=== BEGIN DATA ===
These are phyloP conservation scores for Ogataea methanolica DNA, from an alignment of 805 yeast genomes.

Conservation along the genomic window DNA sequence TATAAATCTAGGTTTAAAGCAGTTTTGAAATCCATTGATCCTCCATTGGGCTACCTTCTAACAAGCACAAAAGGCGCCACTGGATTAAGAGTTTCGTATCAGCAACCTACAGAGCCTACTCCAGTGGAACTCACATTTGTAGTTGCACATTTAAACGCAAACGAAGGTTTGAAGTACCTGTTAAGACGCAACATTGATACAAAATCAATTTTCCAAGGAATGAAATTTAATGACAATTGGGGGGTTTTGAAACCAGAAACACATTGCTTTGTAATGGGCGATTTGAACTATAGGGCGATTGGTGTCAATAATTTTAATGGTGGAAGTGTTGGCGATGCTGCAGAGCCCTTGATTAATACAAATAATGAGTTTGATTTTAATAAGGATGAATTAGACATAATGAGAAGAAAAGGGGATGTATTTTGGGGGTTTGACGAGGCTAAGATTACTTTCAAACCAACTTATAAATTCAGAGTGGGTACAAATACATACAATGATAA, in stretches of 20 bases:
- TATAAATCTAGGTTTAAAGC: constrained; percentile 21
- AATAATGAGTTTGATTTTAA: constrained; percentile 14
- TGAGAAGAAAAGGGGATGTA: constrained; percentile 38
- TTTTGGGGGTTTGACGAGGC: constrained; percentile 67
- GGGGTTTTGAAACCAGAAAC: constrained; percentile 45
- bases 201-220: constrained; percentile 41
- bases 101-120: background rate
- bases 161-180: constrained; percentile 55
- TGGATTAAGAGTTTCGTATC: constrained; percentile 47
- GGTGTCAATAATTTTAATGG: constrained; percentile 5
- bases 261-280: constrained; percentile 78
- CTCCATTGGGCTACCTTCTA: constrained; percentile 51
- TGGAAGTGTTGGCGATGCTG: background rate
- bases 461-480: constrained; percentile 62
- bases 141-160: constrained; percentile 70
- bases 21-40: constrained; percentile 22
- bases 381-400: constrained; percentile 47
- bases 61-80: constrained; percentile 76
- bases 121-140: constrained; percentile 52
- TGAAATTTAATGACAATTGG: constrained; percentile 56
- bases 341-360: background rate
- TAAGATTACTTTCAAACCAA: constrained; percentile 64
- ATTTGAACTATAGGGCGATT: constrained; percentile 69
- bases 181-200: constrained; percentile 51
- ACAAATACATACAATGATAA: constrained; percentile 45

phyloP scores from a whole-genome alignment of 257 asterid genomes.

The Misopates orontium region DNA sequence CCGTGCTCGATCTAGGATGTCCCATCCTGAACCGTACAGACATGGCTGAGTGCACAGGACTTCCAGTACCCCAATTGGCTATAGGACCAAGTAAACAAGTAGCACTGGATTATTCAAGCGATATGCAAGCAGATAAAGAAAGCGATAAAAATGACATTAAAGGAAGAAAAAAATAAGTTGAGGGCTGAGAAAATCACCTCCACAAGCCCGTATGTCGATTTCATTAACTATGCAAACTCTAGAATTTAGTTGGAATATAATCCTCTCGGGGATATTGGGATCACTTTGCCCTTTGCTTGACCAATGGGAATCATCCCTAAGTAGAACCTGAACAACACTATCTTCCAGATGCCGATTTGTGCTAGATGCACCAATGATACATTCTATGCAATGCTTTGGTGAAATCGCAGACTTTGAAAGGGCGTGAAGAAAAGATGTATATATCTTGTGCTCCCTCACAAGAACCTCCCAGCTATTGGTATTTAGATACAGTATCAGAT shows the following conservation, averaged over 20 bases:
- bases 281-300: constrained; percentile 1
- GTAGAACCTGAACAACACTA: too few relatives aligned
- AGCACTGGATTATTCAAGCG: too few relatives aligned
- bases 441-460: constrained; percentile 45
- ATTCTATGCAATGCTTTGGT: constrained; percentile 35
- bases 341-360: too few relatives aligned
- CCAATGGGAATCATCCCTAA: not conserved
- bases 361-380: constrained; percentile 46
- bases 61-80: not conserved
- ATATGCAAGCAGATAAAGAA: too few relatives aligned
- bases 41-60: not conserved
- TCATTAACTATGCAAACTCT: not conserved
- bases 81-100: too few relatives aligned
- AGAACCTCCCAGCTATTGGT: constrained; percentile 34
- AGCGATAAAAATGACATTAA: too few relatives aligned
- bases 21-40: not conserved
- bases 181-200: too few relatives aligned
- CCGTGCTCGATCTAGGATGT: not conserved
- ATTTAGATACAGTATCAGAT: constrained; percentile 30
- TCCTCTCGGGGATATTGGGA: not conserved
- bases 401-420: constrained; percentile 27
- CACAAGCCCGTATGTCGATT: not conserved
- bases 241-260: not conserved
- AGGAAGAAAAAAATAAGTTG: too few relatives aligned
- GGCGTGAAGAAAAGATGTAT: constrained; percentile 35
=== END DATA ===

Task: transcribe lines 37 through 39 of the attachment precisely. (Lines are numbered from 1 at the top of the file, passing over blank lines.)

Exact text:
- bases 361-380: constrained; percentile 46
- bases 61-80: not conserved
- ATATGCAAGCAGATAAAGAA: too few relatives aligned